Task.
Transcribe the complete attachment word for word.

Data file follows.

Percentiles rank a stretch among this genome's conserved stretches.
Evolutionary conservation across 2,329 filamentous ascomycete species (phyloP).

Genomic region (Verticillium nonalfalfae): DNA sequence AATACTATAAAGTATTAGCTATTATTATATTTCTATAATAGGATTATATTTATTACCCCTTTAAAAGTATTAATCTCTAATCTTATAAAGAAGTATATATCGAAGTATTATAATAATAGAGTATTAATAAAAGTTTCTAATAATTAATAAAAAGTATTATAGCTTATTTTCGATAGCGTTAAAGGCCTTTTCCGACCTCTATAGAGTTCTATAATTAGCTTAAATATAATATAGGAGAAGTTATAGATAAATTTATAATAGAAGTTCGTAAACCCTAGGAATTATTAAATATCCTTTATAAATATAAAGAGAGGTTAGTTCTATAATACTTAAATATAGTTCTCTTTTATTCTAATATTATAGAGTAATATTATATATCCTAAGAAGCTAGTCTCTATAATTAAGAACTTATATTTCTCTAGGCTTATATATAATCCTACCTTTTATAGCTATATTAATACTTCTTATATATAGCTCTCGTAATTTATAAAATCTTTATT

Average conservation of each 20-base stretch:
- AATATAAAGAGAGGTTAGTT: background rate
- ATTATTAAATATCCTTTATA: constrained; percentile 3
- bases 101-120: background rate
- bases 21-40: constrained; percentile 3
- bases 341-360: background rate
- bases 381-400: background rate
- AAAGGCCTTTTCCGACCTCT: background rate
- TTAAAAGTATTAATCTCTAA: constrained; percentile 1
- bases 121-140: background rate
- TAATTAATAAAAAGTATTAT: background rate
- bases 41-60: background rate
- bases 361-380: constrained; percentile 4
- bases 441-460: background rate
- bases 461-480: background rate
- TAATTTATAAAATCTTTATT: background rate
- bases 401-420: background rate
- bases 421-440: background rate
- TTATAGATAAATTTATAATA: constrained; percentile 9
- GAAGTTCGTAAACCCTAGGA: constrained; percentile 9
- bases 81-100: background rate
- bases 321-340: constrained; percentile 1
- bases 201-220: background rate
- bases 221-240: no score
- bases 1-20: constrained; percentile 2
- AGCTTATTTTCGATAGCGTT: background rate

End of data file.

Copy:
Percentiles rank a stretch among this genome's conserved stretches.
Evolutionary conservation across 2,329 filamentous ascomycete species (phyloP).

Genomic region (Verticillium nonalfalfae): DNA sequence AATACTATAAAGTATTAGCTATTATTATATTTCTATAATAGGATTATATTTATTACCCCTTTAAAAGTATTAATCTCTAATCTTATAAAGAAGTATATATCGAAGTATTATAATAATAGAGTATTAATAAAAGTTTCTAATAATTAATAAAAAGTATTATAGCTTATTTTCGATAGCGTTAAAGGCCTTTTCCGACCTCTATAGAGTTCTATAATTAGCTTAAATATAATATAGGAGAAGTTATAGATAAATTTATAATAGAAGTTCGTAAACCCTAGGAATTATTAAATATCCTTTATAAATATAAAGAGAGGTTAGTTCTATAATACTTAAATATAGTTCTCTTTTATTCTAATATTATAGAGTAATATTATATATCCTAAGAAGCTAGTCTCTATAATTAAGAACTTATATTTCTCTAGGCTTATATATAATCCTACCTTTTATAGCTATATTAATACTTCTTATATATAGCTCTCGTAATTTATAAAATCTTTATT

Average conservation of each 20-base stretch:
- AATATAAAGAGAGGTTAGTT: background rate
- ATTATTAAATATCCTTTATA: constrained; percentile 3
- bases 101-120: background rate
- bases 21-40: constrained; percentile 3
- bases 341-360: background rate
- bases 381-400: background rate
- AAAGGCCTTTTCCGACCTCT: background rate
- TTAAAAGTATTAATCTCTAA: constrained; percentile 1
- bases 121-140: background rate
- TAATTAATAAAAAGTATTAT: background rate
- bases 41-60: background rate
- bases 361-380: constrained; percentile 4
- bases 441-460: background rate
- bases 461-480: background rate
- TAATTTATAAAATCTTTATT: background rate
- bases 401-420: background rate
- bases 421-440: background rate
- TTATAGATAAATTTATAATA: constrained; percentile 9
- GAAGTTCGTAAACCCTAGGA: constrained; percentile 9
- bases 81-100: background rate
- bases 321-340: constrained; percentile 1
- bases 201-220: background rate
- bases 221-240: no score
- bases 1-20: constrained; percentile 2
- AGCTTATTTTCGATAGCGTT: background rate